Stretching for Performance – When and Whom to Stretch
Regular stretching increases force and power by 2% to 5% and improves running speed by 0.06 seconds over 50-yards.
by Ian Shrier, MD, PhD. | First Published in the Physician and Sports Medicine Vol. 33 – No. 3 – March 2005
Outline of the Study
This article surveys existing literature on the use of stretching prior to athletic activity, focusing on differences in performance obtained by regular, daily routines, as opposed to sporadic stretches. While isolated stretching immediately prior to exercise has been shown to have no effect on injury prevention and a negative impact on power and strength performance, regular stretching performed every day yields benefits in several areas.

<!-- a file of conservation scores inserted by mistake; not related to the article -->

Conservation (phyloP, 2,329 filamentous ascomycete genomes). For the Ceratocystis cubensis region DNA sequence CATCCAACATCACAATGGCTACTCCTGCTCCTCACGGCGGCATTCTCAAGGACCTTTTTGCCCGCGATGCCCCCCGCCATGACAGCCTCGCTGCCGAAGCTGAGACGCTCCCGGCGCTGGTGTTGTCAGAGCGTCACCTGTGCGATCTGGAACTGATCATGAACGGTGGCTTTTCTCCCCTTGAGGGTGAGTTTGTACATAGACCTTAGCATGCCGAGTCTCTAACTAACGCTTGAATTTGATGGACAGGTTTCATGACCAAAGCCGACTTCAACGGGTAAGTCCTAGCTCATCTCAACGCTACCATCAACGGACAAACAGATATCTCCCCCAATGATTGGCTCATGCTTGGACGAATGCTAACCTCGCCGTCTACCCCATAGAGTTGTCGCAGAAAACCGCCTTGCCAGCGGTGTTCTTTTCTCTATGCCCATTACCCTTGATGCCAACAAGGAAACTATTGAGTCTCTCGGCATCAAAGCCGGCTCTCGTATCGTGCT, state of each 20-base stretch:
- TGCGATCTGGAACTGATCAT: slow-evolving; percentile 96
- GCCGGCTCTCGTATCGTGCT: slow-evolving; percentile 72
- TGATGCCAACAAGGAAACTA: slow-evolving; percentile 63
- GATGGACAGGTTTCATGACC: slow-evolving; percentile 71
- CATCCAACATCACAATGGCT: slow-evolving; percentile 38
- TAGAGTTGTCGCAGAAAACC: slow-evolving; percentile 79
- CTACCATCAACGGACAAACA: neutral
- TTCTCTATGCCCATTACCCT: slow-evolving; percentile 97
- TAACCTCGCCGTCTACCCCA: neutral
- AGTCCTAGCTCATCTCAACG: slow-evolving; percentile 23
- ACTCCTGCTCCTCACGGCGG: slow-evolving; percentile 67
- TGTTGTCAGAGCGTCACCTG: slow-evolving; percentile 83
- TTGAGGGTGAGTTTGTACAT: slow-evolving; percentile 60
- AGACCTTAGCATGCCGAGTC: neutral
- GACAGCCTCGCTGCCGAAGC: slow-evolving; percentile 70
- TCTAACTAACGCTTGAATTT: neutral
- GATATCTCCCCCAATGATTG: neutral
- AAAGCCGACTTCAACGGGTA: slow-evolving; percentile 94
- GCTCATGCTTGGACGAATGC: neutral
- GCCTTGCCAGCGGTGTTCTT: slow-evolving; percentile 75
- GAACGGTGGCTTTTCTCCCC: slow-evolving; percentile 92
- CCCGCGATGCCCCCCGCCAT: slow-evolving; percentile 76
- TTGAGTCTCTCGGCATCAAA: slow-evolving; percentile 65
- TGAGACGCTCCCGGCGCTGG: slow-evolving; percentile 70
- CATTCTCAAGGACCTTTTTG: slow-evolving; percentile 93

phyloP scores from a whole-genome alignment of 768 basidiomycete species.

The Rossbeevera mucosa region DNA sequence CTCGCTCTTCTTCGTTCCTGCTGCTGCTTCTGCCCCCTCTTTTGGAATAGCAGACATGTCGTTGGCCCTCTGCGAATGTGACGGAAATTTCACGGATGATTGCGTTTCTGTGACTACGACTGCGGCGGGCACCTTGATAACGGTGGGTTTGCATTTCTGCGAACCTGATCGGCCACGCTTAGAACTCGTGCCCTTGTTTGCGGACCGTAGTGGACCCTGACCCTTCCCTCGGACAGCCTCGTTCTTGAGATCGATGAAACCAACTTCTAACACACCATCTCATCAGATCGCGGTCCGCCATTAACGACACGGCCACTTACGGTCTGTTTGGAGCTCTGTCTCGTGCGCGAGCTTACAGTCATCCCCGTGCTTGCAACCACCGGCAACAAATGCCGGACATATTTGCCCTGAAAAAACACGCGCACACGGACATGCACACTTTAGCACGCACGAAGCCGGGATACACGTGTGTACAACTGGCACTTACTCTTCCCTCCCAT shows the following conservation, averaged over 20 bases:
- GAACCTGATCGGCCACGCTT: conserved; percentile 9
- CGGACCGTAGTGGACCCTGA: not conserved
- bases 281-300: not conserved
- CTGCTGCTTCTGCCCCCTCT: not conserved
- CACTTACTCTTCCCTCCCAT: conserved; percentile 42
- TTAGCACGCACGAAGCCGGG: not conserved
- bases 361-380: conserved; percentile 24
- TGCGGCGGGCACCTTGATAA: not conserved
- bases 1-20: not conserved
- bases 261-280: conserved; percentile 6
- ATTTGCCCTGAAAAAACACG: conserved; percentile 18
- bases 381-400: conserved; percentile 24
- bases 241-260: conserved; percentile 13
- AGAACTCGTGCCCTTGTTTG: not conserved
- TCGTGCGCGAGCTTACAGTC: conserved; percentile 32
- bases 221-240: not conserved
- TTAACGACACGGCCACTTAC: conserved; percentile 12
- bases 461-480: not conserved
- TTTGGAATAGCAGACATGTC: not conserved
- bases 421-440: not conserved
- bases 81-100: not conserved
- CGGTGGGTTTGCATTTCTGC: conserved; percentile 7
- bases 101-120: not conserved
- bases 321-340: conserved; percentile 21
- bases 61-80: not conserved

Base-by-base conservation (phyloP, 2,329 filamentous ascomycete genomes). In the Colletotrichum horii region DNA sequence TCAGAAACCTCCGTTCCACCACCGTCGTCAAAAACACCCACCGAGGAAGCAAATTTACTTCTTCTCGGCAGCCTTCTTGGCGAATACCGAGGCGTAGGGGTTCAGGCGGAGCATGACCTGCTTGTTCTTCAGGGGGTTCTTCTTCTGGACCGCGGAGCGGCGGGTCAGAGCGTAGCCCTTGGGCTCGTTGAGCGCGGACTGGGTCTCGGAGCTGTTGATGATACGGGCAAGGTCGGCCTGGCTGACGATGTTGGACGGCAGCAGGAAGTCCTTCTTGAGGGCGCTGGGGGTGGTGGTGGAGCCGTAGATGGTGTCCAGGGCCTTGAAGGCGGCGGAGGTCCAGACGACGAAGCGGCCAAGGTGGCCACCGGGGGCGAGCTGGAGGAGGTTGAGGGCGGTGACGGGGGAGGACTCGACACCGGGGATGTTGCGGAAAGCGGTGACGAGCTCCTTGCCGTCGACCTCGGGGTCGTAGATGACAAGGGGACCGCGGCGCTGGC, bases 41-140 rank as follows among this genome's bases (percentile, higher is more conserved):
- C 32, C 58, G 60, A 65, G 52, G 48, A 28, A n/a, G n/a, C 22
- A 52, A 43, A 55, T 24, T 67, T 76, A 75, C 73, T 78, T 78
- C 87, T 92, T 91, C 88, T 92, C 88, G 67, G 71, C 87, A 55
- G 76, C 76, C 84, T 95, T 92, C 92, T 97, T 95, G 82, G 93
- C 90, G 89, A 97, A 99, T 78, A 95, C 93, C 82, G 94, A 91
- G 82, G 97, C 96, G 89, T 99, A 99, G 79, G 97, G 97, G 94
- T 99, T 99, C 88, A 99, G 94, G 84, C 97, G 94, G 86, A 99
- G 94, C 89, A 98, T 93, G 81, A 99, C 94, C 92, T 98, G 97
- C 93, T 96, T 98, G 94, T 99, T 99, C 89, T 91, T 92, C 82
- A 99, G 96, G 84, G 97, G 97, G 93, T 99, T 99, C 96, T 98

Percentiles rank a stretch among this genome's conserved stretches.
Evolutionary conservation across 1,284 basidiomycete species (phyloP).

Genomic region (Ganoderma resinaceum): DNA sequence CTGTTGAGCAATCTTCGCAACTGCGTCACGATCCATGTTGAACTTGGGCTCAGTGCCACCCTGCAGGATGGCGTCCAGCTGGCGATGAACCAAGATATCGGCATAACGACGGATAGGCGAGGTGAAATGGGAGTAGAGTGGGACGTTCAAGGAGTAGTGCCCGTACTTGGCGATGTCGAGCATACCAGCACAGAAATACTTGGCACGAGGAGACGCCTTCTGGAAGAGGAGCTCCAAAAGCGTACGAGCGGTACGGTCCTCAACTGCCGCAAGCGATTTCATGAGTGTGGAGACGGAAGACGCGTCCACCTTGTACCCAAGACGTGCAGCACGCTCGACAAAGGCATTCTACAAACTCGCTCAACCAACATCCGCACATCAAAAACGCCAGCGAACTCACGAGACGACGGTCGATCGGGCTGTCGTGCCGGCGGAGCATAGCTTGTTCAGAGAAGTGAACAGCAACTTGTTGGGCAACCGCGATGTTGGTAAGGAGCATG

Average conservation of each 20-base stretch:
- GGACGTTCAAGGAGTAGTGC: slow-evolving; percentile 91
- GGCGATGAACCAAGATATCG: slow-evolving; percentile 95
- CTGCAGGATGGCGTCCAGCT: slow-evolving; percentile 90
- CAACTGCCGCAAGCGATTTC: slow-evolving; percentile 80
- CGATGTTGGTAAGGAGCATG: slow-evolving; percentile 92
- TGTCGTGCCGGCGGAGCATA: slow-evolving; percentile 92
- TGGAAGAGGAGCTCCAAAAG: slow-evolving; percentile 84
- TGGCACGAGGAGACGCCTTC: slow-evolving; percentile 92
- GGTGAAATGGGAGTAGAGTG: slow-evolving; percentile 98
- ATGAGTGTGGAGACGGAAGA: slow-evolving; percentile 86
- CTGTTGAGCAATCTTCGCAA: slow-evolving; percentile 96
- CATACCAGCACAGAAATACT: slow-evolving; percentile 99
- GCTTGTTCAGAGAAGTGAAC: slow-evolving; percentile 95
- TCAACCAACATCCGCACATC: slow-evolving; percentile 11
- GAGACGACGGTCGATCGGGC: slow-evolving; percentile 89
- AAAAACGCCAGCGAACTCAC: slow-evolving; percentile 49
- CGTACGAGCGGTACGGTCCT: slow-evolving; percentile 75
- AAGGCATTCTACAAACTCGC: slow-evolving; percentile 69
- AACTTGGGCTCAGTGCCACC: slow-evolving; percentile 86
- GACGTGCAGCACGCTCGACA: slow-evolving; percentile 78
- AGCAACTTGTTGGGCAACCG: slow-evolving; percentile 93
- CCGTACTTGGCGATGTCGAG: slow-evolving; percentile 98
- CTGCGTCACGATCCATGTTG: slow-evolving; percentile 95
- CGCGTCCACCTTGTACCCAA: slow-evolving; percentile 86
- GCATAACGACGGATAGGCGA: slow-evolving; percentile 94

The authors recommend regular stretching routines, outlining the basic science of stretching and suggest stretching regimens of greatest utility for practicing athletes. These are shown to be highly dependent on the desired results, as well as the pre-existing state of fitness and the particular athletic event undertaken. Although range of motion increases with both regular and sporadic stretching, the approaches are otherwise postulated to have opposite effects on athletic performance, particularly in force, power and speed for running events.
What the Study Was Trying to Prove
One major contention of the study is that regular stretching carried out daily for several weeks delivers improvements in force and power similar to those obtained through weight training. Though the improvements are modest and range from 2-5%, the author’s stress that in elite athletic situations; this can make the difference between winning a gold medal and not placing in an event.